Some boards overreach in handling late fees

Posted11/9/2013 12:32 AM

Q. Our condominium association imposes a $25 late charge every month that an owner's account has an open balance. Is this permitted?

A. The board may absolutely impose charges for late payment of a unit owner's proportionate share of the common expenses. That is unquestionable. However, case law states that condominium associations may charge a late fee only for the month that an assessment is not paid, or not paid on time. Therefore, the practice of charging a late fee whenever there is an open balance on an owner's account at the end of a month, if the assessment for that month was paid on time, would violate case law.

Q. Our condominium association is considering borrowing money to pay for maintenance, repair and replacement projects. The association doesn't own any real estate to mortgage. What collateral would the association provide for a loan?

A. Associations have something far better than real estate to pledge as collateral. Associations have cash and cash-flow. The board can pledge the right of the association to future income from assessments or other sources, unless the governing documents state otherwise.

Depending on the language in the association's governing documents, approval by two-thirds of the owners might be required if the board proposes to pledge all or substantially all of the assets of the association as collateral for a loan. The bank's right to receive the collateral is only triggered if the association defaults on the loan. Otherwise, owners pay assessments to the association as always.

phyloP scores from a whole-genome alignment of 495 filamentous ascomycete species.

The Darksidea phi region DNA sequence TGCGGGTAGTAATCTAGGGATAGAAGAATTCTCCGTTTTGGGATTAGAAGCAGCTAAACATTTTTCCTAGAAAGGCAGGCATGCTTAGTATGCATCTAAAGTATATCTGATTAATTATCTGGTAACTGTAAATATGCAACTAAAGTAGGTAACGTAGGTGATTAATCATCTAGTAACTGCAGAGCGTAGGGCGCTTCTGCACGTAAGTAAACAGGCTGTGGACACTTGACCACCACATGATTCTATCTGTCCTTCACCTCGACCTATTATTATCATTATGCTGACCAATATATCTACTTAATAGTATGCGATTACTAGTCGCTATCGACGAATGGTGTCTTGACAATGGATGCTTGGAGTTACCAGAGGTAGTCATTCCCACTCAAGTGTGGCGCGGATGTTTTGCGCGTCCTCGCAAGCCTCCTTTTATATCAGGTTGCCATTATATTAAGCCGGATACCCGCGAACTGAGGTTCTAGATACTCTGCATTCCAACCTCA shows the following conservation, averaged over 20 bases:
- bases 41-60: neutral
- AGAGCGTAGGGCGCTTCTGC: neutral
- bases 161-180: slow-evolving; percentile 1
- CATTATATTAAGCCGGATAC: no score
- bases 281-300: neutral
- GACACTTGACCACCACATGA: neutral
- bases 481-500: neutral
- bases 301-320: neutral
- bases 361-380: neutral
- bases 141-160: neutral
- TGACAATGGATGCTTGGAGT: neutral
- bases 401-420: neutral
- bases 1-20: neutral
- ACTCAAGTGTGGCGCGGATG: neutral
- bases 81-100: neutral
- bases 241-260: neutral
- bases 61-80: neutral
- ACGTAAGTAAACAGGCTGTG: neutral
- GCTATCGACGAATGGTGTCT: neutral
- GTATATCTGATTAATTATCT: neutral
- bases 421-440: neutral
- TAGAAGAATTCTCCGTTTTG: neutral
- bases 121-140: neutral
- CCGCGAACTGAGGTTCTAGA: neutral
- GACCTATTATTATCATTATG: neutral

Q. The new members of the board met in private after our recent annual meeting, and decided who would serve in each officer position. Was this appropriate?

A. No. The election of the officers, the president, secretary, and treasurer must be conducted by the board at a duly called and held board meeting or portion thereof open to all of the owners of the association.

Q. Our association enters into many contracts each year with numerous contractors. The contractor typically provides the board with its one or two page proposal that the board agrees to and signs without question. From time to time, we have problems with the performance by contractors; yet the association seems to have little recourse under the contracts. The proposals are reviewed by the board and our property manager before the board signs them. What can we do to better protect the association?

A. This is an all too common problem in associations, regardless of the amount of the contract. The relatively small amount the association would pay to have counsel review and revise a proposed contract is worth the thousands of dollars the association may spend to battle a contractor over an issue that should have been addressed in the contract.

The typical one-page proposal submitted by a contractor does not address key issues that would offer protection to the association. Detailed specifications, start dates and completion deadlines, contractor insurance requirements, delivery of lien waivers, termination in the case of a breach, warranty, and recovery of attorney's fees by the association are among the important issues that need to be included in any contract, regardless of the amount, and are often absent in proposals submitted by contractors.

Unfortunately, many associations simply rely on a board member or the property manager to review proposals; neither is a substitute for review by legal counsel.

Q. The president of our homeowners association never votes on issues that come before the board, unless there is a "tie" vote. Is this proper?

A. The board president, like every other member of the board, does have a vote and should exercise his or her right to vote. Unless there is a legitimate reason to "abstain" from voting on a particular issue, not voting is arguably a breach of a board member's fiduciary duty.

• David M. Bendoff is an attorney with Kovitz Shifrin Nesbit in Buffalo Grove. Send questions for the column to him at The firm provides legal service to condominium, townhouse, homeowner associations and housing cooperatives. This column is not a substitute for consultation with legal counsel.

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